A more pressing concern, according to the new analysis, is the lack of conversion to adaptor-ligated DNA for many of the input molecules from a given FFPE sample.

"The conversion of input DNA to adapter-ligated library proved to be significantly lower for libraries prepared from FFPE [versus] control DNA," authors of the poster wrote.

"This results in lower library diversity, higher duplication rates, and lower coverage," they continued. "For optimal results with FFPE sample, input and library construction parameters should be optimized to achieve the highest yields of both adapter-ligated and amplified library."

That suggests that a significant proportion of the starting DNA from FFPE may be lost to sequencing, Appel said. But it also highlights the futility of trying to do extra rounds of amplification during later stages of sequencing library prep for such samples.

"Whatever molecules you don't put adaptors on are lost forever, basically. You can't sequence them," she explained. "You can amplify the DNA to make more, but when you amplify you're just creating duplicates."

So while researchers may gravitate toward doing more amplification cycles when input DNA quality is low, results from the study suggest that this may compound rather than solve the problem.

When faced with low-quality samples, Appel argued that the best approach is likely to try to ramp up sample input during library preparation, if possible. Because input DNA is often limited when dealing with FFPE samples, she noted that another option may be to aim for lower DNA outputs, making it possible to dial down amplification cycles so that rarer molecules are not swamped out of the library.

The study did not address the source of the problem at that conversion step, though the team suspects it is related to damage at the ends of DNA molecules that interferes with successful end-repair processes and adaptor ligation.

Appel noted that Kapa has reformulated its end-repair approach and related enzymatic reactions and chemistry for the upcoming Hyper Prep kit, which appears to greatly diminish the ligation bottleneck during low-quality DNA library prep.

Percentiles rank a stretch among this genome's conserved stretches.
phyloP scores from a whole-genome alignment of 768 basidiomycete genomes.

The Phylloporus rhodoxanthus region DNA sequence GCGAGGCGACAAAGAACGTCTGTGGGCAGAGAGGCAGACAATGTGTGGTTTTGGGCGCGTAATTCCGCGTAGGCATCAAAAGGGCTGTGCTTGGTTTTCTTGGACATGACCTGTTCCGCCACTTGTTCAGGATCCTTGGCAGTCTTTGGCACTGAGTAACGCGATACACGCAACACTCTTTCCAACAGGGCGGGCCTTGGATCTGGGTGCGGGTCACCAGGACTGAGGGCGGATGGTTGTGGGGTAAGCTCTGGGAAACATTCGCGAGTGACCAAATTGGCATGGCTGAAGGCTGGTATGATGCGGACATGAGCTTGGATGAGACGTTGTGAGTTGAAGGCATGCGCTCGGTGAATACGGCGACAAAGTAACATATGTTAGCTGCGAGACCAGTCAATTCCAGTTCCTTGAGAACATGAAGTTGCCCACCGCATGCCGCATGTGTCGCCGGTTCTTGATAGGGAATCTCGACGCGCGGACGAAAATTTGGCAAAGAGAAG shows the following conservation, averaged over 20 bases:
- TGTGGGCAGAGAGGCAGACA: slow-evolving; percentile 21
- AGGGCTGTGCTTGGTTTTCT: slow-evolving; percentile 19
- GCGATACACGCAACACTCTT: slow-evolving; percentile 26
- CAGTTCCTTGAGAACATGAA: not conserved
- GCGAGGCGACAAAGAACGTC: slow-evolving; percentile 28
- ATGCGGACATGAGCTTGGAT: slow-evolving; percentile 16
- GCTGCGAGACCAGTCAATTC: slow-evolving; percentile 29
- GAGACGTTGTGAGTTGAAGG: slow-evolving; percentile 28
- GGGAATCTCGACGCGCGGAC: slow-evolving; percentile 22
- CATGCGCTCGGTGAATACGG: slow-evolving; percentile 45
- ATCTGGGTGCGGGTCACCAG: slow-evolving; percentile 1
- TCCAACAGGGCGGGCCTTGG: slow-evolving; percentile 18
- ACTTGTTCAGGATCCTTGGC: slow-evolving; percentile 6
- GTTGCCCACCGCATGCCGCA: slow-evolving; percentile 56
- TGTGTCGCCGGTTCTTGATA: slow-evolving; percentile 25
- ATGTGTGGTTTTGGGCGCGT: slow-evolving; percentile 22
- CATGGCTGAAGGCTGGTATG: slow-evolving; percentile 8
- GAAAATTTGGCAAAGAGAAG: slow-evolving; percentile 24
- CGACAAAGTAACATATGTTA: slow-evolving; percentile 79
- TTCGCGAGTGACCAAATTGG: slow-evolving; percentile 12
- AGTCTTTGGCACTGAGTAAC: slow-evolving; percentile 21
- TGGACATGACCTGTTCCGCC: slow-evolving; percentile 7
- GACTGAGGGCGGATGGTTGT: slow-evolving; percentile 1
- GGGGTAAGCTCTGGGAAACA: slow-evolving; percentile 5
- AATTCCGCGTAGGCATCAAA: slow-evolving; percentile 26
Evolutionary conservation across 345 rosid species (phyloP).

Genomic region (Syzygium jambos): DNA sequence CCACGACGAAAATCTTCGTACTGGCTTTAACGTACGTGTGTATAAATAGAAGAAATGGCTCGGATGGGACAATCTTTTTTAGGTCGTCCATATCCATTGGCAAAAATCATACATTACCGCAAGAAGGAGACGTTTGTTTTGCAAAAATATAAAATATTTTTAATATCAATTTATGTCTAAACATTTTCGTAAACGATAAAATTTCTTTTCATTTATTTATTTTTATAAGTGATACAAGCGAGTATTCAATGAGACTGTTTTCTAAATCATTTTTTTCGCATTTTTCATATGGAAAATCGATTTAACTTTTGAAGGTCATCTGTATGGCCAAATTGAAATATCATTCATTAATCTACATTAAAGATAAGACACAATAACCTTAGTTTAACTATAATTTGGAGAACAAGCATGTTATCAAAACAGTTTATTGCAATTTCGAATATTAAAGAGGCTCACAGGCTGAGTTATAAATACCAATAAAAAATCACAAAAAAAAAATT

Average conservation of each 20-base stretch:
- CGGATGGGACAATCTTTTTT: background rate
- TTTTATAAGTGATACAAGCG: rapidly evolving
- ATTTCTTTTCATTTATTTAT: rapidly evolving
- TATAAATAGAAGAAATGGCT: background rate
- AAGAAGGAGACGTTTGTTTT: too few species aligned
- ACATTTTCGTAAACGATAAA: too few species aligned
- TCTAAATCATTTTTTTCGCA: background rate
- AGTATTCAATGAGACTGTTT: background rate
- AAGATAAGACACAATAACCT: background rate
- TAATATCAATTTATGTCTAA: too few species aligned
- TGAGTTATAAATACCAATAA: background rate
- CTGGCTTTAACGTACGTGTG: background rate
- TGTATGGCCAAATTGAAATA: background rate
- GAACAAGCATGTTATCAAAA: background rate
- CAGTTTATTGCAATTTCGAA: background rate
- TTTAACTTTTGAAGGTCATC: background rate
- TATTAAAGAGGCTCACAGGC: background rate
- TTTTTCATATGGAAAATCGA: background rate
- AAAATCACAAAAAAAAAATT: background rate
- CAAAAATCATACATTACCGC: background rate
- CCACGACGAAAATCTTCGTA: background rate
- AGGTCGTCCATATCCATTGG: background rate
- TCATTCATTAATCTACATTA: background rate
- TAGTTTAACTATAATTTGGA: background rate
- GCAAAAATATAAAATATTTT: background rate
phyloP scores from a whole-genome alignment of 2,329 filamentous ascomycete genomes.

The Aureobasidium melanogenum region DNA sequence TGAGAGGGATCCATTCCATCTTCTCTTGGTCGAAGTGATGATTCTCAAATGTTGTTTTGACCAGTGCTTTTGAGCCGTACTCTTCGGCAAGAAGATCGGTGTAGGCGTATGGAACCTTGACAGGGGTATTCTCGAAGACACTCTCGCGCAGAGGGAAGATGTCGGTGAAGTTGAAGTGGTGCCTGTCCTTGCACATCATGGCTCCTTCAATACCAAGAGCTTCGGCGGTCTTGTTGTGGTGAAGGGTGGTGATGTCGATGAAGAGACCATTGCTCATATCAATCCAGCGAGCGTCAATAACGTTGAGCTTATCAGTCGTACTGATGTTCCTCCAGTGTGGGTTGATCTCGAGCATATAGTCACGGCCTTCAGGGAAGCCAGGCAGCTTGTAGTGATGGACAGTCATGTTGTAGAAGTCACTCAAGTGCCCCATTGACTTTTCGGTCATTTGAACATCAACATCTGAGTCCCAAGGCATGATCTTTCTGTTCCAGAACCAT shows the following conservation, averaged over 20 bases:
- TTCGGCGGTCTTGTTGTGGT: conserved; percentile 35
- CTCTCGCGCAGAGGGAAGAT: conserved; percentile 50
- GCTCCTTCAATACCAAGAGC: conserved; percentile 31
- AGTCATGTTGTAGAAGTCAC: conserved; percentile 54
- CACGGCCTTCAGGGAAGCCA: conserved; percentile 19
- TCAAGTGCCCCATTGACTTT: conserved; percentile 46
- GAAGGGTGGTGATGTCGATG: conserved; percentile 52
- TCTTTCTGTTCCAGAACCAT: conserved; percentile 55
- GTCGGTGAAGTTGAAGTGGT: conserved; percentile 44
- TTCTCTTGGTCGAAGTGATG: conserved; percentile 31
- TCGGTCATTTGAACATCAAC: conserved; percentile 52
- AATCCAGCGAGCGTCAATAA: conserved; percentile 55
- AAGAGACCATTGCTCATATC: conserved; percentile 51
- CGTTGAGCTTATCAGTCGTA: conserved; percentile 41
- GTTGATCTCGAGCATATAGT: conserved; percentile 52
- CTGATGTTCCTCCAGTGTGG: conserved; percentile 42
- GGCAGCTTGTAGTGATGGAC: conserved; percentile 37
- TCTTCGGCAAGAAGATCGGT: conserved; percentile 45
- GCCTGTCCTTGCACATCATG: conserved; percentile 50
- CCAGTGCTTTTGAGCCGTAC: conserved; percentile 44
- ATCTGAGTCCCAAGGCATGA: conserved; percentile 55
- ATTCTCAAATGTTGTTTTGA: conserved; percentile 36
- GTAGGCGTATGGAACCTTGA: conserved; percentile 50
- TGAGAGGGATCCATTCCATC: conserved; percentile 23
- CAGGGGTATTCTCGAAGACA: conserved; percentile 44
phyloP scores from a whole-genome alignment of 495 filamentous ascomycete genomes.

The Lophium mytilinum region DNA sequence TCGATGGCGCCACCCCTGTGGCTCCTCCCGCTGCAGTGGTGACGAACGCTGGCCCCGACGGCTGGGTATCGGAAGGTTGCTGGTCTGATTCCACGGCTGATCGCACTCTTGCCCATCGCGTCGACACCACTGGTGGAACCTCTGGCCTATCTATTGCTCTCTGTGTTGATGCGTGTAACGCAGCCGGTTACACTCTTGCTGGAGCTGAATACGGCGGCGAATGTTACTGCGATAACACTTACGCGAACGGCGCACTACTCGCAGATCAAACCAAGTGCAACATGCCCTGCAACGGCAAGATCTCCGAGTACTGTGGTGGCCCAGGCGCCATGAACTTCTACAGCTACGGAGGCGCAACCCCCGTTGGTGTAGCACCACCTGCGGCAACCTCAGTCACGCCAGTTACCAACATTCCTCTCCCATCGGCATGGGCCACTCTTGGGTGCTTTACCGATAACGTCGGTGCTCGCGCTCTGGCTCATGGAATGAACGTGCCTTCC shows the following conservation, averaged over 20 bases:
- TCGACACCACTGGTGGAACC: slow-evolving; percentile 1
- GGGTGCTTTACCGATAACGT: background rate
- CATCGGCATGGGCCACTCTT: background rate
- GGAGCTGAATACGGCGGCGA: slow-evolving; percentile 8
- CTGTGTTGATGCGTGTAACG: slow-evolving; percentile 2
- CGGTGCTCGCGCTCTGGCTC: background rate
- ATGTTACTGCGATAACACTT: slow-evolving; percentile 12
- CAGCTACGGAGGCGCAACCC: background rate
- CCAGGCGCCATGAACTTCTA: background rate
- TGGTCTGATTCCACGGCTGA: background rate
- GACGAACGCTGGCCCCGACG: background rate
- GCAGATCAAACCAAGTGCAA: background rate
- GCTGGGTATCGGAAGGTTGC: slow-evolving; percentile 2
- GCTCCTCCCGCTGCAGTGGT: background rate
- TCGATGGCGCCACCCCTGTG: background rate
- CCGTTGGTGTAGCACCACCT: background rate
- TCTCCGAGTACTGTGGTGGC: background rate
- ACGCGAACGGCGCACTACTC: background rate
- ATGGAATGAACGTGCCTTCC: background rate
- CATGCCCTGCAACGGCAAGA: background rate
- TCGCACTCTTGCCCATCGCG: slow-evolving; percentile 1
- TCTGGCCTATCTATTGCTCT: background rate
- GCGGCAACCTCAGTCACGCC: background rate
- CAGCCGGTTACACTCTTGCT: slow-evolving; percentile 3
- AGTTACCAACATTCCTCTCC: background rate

In their AGBT poster, she and her colleagues also outlined a quality control step for analyzing input DNA to help predict the success or failure of library preparation. There, they found that input DNA that scored below a particular threshold with Kapa's hgDNA Quantification and QC kit were far more apt to show library prep problems.

The assay uses sequences from a single human DNA locus, present at known copy numbers, to create standard curves for interpreting the concentrations of unknown samples, even at dilute solutions, Appel noted.

But because it uses multiple primer sets to generate amplicons of different lengths, the assay can provide information about DNA quality, she explained. That's because longer amplicons are less likely to be produced as the number of damaged input molecules increases.

"We do the quantification twice. We get an absolute quantification and then we divide the concentration that you get with the long amplicon by the one you get with the short amplicon," Appel said.

"If the DNA is not really damaged then the copy number is the same, so you can amplify the [long amplicon] as efficiently as you can amplify the [short] fragment," she explained. On the other hand, when DNA is damaged, the concentration of the long fragment is lower, leading to a Q-ratio or quality score that's lower than 1.